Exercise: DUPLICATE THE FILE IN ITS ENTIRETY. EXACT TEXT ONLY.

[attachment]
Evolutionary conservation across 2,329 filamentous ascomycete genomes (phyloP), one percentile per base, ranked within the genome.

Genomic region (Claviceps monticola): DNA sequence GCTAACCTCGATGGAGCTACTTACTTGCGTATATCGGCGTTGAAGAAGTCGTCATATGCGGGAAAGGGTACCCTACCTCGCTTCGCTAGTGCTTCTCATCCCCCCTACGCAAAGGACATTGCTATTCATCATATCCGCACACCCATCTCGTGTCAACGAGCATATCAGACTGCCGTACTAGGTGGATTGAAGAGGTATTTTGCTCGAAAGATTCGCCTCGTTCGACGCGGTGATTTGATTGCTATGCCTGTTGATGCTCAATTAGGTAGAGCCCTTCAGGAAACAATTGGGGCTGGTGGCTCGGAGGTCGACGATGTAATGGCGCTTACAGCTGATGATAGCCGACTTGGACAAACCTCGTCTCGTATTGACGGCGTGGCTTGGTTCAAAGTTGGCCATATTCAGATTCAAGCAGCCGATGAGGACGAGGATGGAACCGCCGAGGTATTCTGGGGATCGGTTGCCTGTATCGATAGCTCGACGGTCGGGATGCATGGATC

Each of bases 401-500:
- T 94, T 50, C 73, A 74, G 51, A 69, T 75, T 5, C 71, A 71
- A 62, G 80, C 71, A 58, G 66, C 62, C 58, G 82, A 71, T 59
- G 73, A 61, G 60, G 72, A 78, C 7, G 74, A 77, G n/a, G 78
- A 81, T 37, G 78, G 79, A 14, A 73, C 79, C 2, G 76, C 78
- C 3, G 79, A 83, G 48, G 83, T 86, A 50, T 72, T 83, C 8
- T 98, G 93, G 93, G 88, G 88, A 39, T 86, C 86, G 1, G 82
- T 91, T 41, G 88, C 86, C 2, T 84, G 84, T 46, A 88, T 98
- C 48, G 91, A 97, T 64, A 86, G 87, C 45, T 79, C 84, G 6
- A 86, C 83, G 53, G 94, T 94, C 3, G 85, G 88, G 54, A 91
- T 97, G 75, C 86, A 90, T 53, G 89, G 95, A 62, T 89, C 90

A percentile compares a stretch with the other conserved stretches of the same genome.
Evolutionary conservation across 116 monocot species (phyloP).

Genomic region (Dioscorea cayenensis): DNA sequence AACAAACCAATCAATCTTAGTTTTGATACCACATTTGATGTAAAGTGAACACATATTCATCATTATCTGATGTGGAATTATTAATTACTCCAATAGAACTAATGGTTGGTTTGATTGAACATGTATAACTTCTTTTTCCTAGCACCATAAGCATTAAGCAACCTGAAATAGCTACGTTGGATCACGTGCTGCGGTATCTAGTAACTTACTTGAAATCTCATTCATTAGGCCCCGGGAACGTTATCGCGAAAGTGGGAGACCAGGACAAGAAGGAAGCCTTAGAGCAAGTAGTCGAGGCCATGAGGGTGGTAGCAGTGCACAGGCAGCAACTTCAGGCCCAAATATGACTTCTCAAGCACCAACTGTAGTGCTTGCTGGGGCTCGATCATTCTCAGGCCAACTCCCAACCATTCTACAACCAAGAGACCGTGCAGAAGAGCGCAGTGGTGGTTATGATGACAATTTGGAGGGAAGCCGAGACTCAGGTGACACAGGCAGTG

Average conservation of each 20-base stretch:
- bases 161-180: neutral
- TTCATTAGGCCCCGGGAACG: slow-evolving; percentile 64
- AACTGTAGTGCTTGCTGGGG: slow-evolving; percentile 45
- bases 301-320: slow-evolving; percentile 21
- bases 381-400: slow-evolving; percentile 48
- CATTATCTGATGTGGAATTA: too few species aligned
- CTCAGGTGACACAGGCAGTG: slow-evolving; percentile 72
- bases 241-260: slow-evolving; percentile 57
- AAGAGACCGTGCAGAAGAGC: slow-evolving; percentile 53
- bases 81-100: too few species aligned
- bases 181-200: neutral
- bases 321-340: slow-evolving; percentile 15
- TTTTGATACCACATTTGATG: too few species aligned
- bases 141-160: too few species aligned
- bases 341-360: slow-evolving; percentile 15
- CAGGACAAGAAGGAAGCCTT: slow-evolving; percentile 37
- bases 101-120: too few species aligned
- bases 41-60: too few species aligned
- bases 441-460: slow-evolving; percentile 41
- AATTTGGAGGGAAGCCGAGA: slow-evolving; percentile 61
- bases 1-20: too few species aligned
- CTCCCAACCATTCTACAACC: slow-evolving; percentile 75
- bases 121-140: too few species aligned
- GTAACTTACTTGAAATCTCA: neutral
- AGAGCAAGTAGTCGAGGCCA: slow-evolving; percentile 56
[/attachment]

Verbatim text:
Evolutionary conservation across 2,329 filamentous ascomycete genomes (phyloP), one percentile per base, ranked within the genome.

Genomic region (Claviceps monticola): DNA sequence GCTAACCTCGATGGAGCTACTTACTTGCGTATATCGGCGTTGAAGAAGTCGTCATATGCGGGAAAGGGTACCCTACCTCGCTTCGCTAGTGCTTCTCATCCCCCCTACGCAAAGGACATTGCTATTCATCATATCCGCACACCCATCTCGTGTCAACGAGCATATCAGACTGCCGTACTAGGTGGATTGAAGAGGTATTTTGCTCGAAAGATTCGCCTCGTTCGACGCGGTGATTTGATTGCTATGCCTGTTGATGCTCAATTAGGTAGAGCCCTTCAGGAAACAATTGGGGCTGGTGGCTCGGAGGTCGACGATGTAATGGCGCTTACAGCTGATGATAGCCGACTTGGACAAACCTCGTCTCGTATTGACGGCGTGGCTTGGTTCAAAGTTGGCCATATTCAGATTCAAGCAGCCGATGAGGACGAGGATGGAACCGCCGAGGTATTCTGGGGATCGGTTGCCTGTATCGATAGCTCGACGGTCGGGATGCATGGATC

Each of bases 401-500:
- T 94, T 50, C 73, A 74, G 51, A 69, T 75, T 5, C 71, A 71
- A 62, G 80, C 71, A 58, G 66, C 62, C 58, G 82, A 71, T 59
- G 73, A 61, G 60, G 72, A 78, C 7, G 74, A 77, G n/a, G 78
- A 81, T 37, G 78, G 79, A 14, A 73, C 79, C 2, G 76, C 78
- C 3, G 79, A 83, G 48, G 83, T 86, A 50, T 72, T 83, C 8
- T 98, G 93, G 93, G 88, G 88, A 39, T 86, C 86, G 1, G 82
- T 91, T 41, G 88, C 86, C 2, T 84, G 84, T 46, A 88, T 98
- C 48, G 91, A 97, T 64, A 86, G 87, C 45, T 79, C 84, G 6
- A 86, C 83, G 53, G 94, T 94, C 3, G 85, G 88, G 54, A 91
- T 97, G 75, C 86, A 90, T 53, G 89, G 95, A 62, T 89, C 90

A percentile compares a stretch with the other conserved stretches of the same genome.
Evolutionary conservation across 116 monocot species (phyloP).

Genomic region (Dioscorea cayenensis): DNA sequence AACAAACCAATCAATCTTAGTTTTGATACCACATTTGATGTAAAGTGAACACATATTCATCATTATCTGATGTGGAATTATTAATTACTCCAATAGAACTAATGGTTGGTTTGATTGAACATGTATAACTTCTTTTTCCTAGCACCATAAGCATTAAGCAACCTGAAATAGCTACGTTGGATCACGTGCTGCGGTATCTAGTAACTTACTTGAAATCTCATTCATTAGGCCCCGGGAACGTTATCGCGAAAGTGGGAGACCAGGACAAGAAGGAAGCCTTAGAGCAAGTAGTCGAGGCCATGAGGGTGGTAGCAGTGCACAGGCAGCAACTTCAGGCCCAAATATGACTTCTCAAGCACCAACTGTAGTGCTTGCTGGGGCTCGATCATTCTCAGGCCAACTCCCAACCATTCTACAACCAAGAGACCGTGCAGAAGAGCGCAGTGGTGGTTATGATGACAATTTGGAGGGAAGCCGAGACTCAGGTGACACAGGCAGTG

Average conservation of each 20-base stretch:
- bases 161-180: neutral
- TTCATTAGGCCCCGGGAACG: slow-evolving; percentile 64
- AACTGTAGTGCTTGCTGGGG: slow-evolving; percentile 45
- bases 301-320: slow-evolving; percentile 21
- bases 381-400: slow-evolving; percentile 48
- CATTATCTGATGTGGAATTA: too few species aligned
- CTCAGGTGACACAGGCAGTG: slow-evolving; percentile 72
- bases 241-260: slow-evolving; percentile 57
- AAGAGACCGTGCAGAAGAGC: slow-evolving; percentile 53
- bases 81-100: too few species aligned
- bases 181-200: neutral
- bases 321-340: slow-evolving; percentile 15
- TTTTGATACCACATTTGATG: too few species aligned
- bases 141-160: too few species aligned
- bases 341-360: slow-evolving; percentile 15
- CAGGACAAGAAGGAAGCCTT: slow-evolving; percentile 37
- bases 101-120: too few species aligned
- bases 41-60: too few species aligned
- bases 441-460: slow-evolving; percentile 41
- AATTTGGAGGGAAGCCGAGA: slow-evolving; percentile 61
- bases 1-20: too few species aligned
- CTCCCAACCATTCTACAACC: slow-evolving; percentile 75
- bases 121-140: too few species aligned
- GTAACTTACTTGAAATCTCA: neutral
- AGAGCAAGTAGTCGAGGCCA: slow-evolving; percentile 56